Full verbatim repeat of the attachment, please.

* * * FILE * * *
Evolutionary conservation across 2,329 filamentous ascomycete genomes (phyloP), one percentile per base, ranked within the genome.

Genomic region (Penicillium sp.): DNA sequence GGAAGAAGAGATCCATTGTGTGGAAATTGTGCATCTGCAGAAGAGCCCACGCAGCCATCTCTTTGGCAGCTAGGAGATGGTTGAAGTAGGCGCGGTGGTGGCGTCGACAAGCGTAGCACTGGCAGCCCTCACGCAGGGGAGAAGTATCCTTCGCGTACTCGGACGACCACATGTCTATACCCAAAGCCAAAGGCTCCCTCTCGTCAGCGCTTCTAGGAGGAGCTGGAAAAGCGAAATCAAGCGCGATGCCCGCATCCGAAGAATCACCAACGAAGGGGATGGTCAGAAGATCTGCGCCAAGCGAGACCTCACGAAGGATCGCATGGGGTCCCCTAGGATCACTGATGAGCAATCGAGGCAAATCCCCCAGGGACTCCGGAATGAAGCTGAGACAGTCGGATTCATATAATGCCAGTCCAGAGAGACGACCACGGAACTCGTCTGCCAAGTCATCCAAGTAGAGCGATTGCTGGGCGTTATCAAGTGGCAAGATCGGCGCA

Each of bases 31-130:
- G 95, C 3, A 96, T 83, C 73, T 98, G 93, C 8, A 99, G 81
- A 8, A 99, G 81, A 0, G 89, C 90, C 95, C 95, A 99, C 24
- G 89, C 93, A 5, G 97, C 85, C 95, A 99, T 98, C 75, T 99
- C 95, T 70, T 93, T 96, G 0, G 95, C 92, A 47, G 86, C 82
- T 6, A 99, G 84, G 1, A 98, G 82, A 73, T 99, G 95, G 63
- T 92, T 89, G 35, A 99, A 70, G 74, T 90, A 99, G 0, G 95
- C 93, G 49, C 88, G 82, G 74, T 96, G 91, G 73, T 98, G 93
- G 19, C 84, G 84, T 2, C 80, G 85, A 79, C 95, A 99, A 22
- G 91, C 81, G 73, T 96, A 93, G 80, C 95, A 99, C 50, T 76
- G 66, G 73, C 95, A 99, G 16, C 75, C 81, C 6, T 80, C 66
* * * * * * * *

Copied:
Evolutionary conservation across 2,329 filamentous ascomycete genomes (phyloP), one percentile per base, ranked within the genome.

Genomic region (Penicillium sp.): DNA sequence GGAAGAAGAGATCCATTGTGTGGAAATTGTGCATCTGCAGAAGAGCCCACGCAGCCATCTCTTTGGCAGCTAGGAGATGGTTGAAGTAGGCGCGGTGGTGGCGTCGACAAGCGTAGCACTGGCAGCCCTCACGCAGGGGAGAAGTATCCTTCGCGTACTCGGACGACCACATGTCTATACCCAAAGCCAAAGGCTCCCTCTCGTCAGCGCTTCTAGGAGGAGCTGGAAAAGCGAAATCAAGCGCGATGCCCGCATCCGAAGAATCACCAACGAAGGGGATGGTCAGAAGATCTGCGCCAAGCGAGACCTCACGAAGGATCGCATGGGGTCCCCTAGGATCACTGATGAGCAATCGAGGCAAATCCCCCAGGGACTCCGGAATGAAGCTGAGACAGTCGGATTCATATAATGCCAGTCCAGAGAGACGACCACGGAACTCGTCTGCCAAGTCATCCAAGTAGAGCGATTGCTGGGCGTTATCAAGTGGCAAGATCGGCGCA

Each of bases 31-130:
- G 95, C 3, A 96, T 83, C 73, T 98, G 93, C 8, A 99, G 81
- A 8, A 99, G 81, A 0, G 89, C 90, C 95, C 95, A 99, C 24
- G 89, C 93, A 5, G 97, C 85, C 95, A 99, T 98, C 75, T 99
- C 95, T 70, T 93, T 96, G 0, G 95, C 92, A 47, G 86, C 82
- T 6, A 99, G 84, G 1, A 98, G 82, A 73, T 99, G 95, G 63
- T 92, T 89, G 35, A 99, A 70, G 74, T 90, A 99, G 0, G 95
- C 93, G 49, C 88, G 82, G 74, T 96, G 91, G 73, T 98, G 93
- G 19, C 84, G 84, T 2, C 80, G 85, A 79, C 95, A 99, A 22
- G 91, C 81, G 73, T 96, A 93, G 80, C 95, A 99, C 50, T 76
- G 66, G 73, C 95, A 99, G 16, C 75, C 81, C 6, T 80, C 66